HomeLearning CenterCongress Crosses the Aisle on Child Care

Congress Crosses the Aisle on Child Care

Originally published by Eleanor Mueller for Politico

As debate over the debt ceiling continues to divide Capitol Hill, a small subset of bipartisan lawmakers are quietly banding together on a different issue: child care.

Reps. Nancy Mace (R-S.C.) and Ro Khanna (D-Calif.) are preparing to launch the Congressional Bipartisan Affordable Childcare Caucus, they tell Women Rule. Their hope: to excavate a shared path forward on making child care more affordable after Democrats slashed related provisions from their party-line spending package last year.

“The goal is to find areas of common ground — that are pro-family, that are pro-working-class-Americans — and see how we can shape legislation that can get broad support,” Khanna told Women Rule.

But that’s not all.

“Additionally, we recognize the burdensome bureaucratic red tape and barriers which limit access in the child care industry,” Mace told Women Rule. “The caucus will work tirelessly to reduce unnecessary regulations and streamline processes.”

A third priority? “Flexible degree and training requirements, empowering more individuals to pursue careers in the child care field,” Mace said.

The average price of child care in 2022 was $10,853 annually, according to a recent analysis by Child Care Aware of America, a nonprofit network of child care agencies. And there is some evidence that number could be much higher in 2023: Child care costs went up by 6.8 percent annually in March, per the Washington Center for Equitable Growth, compared to 5 percent for inflation overall.

Khanna said he signed on to the push at the urging of Moms First, a nonprofit that advocates for care policies. The group has “been really keen on having a caucus which is bipartisan, with people who can actually move legislation,” he said.

“We’re going to be pushing for equal representation of Democrats and Republicans” in the caucus, Moms First CEO Reshma Saujani said. “Far too often on these issues, it’s a bunch of Democrats getting in a room talking to one another about it, and we’re not bringing along Republicans. And we need to.”

The lawmakers’ caucus will not be the first of its kind. Reps. Joaquin Castro (D-Texas), Suzanne Bonamici (D-Ore.), Ashley Hinson (R-Iowa) and Brian Fitzpatrick (R-Pa.) relaunched their Congressional Pre-K and Child Care Caucus alongside First Five Years Fund earlier this week.

What makes Khanna and Mace’s group different? Two things, according to Khanna: his relationship with Mace, with whom he’s worked on legislation before, and their plan to “bring this historical context” to the debate.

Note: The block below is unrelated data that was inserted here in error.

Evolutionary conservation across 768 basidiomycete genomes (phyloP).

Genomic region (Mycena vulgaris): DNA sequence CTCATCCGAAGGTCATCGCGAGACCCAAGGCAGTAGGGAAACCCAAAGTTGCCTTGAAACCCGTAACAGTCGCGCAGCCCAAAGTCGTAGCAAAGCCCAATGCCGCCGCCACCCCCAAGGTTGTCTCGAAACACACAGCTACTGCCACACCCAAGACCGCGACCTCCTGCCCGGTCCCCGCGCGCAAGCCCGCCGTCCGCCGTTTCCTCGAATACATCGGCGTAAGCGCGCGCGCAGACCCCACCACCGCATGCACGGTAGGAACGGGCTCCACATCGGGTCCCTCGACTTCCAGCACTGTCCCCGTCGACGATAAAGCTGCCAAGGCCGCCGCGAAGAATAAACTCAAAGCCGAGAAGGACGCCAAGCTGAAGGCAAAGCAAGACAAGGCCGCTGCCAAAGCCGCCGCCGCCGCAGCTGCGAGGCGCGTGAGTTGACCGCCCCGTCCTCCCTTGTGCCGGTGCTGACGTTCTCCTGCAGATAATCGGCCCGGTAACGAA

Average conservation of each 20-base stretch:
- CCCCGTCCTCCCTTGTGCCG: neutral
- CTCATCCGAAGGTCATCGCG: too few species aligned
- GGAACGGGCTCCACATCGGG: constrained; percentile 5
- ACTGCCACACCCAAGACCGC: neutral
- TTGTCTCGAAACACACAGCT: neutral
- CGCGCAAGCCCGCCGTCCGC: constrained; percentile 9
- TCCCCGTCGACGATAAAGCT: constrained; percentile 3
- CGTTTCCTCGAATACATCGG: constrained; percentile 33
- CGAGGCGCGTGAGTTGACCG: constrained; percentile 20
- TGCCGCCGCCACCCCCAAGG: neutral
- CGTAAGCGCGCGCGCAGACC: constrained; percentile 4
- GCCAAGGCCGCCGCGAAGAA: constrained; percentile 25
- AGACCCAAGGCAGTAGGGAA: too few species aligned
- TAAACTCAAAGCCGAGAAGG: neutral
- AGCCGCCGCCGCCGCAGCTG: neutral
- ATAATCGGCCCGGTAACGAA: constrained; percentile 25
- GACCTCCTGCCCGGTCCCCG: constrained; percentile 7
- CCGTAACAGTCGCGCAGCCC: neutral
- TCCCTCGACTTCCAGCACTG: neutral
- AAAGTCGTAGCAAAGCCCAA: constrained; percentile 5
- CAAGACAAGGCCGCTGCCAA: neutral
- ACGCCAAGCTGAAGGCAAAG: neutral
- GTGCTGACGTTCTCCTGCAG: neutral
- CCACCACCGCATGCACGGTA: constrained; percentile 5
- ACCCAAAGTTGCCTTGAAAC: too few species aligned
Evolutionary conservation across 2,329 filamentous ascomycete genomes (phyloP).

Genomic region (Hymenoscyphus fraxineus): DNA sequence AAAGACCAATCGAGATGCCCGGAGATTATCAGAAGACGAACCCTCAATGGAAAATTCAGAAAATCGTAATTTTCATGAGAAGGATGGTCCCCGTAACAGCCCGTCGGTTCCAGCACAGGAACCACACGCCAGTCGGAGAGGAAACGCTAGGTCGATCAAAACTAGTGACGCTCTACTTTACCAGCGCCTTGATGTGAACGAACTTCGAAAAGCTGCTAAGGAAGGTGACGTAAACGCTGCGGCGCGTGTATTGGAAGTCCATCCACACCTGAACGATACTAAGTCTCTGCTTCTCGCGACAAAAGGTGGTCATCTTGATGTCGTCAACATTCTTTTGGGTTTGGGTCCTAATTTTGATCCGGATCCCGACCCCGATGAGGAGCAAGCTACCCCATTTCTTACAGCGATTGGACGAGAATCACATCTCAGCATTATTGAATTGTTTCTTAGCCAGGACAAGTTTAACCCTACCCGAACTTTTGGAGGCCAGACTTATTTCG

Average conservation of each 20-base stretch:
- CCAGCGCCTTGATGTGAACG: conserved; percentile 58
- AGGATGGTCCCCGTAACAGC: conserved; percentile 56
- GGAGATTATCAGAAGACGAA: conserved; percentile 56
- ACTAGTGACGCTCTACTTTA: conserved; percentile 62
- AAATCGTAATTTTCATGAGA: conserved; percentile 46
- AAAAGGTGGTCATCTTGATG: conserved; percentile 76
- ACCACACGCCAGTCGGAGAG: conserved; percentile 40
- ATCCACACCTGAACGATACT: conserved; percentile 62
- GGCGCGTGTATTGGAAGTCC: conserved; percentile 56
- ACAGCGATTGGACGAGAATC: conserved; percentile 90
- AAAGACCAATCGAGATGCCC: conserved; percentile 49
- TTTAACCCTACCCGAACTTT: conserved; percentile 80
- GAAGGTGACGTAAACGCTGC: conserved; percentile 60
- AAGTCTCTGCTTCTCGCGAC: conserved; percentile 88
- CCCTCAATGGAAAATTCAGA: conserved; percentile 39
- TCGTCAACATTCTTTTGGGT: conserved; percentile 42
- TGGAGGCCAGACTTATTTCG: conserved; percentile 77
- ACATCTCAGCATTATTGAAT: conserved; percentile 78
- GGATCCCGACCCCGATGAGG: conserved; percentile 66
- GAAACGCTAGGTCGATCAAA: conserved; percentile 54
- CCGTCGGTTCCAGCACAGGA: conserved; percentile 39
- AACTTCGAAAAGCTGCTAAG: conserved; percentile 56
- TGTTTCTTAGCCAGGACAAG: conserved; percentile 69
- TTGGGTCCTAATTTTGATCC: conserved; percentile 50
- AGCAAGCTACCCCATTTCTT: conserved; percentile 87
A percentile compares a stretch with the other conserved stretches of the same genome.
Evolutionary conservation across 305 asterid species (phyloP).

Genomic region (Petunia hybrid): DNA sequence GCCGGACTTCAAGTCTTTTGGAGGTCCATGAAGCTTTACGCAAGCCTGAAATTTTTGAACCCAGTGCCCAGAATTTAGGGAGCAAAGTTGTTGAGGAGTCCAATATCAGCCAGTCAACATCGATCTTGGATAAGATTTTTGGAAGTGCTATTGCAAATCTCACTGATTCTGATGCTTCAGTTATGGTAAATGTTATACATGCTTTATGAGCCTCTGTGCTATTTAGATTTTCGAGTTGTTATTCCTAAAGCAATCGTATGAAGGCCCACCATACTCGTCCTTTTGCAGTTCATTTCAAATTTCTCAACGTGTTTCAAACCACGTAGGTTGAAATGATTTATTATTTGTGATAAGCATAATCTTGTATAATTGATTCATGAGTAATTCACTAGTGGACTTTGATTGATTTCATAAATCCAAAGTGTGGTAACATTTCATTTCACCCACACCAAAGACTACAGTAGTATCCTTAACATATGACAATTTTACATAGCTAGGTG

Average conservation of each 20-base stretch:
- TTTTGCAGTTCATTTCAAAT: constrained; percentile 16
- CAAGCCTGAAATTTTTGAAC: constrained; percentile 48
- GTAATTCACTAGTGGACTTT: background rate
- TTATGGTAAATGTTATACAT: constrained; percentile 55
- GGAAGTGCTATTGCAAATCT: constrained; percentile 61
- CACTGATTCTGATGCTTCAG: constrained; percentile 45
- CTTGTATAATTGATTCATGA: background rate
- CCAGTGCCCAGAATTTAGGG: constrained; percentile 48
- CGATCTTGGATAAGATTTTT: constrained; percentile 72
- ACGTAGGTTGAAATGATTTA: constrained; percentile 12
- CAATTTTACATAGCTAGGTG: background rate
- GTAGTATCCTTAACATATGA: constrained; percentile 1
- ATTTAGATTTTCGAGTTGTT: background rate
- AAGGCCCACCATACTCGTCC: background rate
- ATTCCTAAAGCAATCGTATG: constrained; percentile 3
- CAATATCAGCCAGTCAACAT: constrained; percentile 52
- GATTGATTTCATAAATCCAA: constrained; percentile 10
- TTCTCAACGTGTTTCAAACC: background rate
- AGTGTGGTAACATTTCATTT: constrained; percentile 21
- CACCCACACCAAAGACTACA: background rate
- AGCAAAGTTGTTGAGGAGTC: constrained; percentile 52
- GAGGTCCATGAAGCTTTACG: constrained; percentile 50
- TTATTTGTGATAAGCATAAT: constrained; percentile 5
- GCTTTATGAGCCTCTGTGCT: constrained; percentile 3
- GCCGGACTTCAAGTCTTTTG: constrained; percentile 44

“We had universal child care in America in the 1940s,” Khanna said, referencing a period during World War II when the federal government subsidized child care centers so women could work in factories. “It worked. And it’s time to do it again.”

Khanna says the caucus also plans to highlight private-sector employers who are providing workers with child care benefits, including those in his Silicon Valley district.

“Having businesses on the record to say that we believe that this is an economic imperative for our workforce and for the communities that we operate in, and pushing elected officials to get something done on that, I think is what’s going to push us over the edge,” Saujani said.

As it stands, the odds of moving legislation this year are slim. GOP lawmakers have long telegraphed concerns with Democratic proposals on child care — and with swelling federal spending. According to the White House, House Republicans’ recently passed debt ceiling bill could cause 250,000 children to lose access to child care.

Backers of the new caucus hope its members can build a “grassroots effort that’s bipartisan” ahead of 2024, Saujani said.

“We’re bringing together moms from across the aisle that care about child care and paid leave, period, and we’re mobilizing them,” Saujani said. “That’s never been done before.”

“Moms that are Republicans and Democrats will go into their elected officials and say, ‘What’s your position on this?’” Saujani added. “‘Irrespective if we have a Republican president or a Democratic president or a Republican Congress or Democratic Congress, you’re going to commit to getting something done? And that’s my conditions for voting for you.’ And that’s what we need.”

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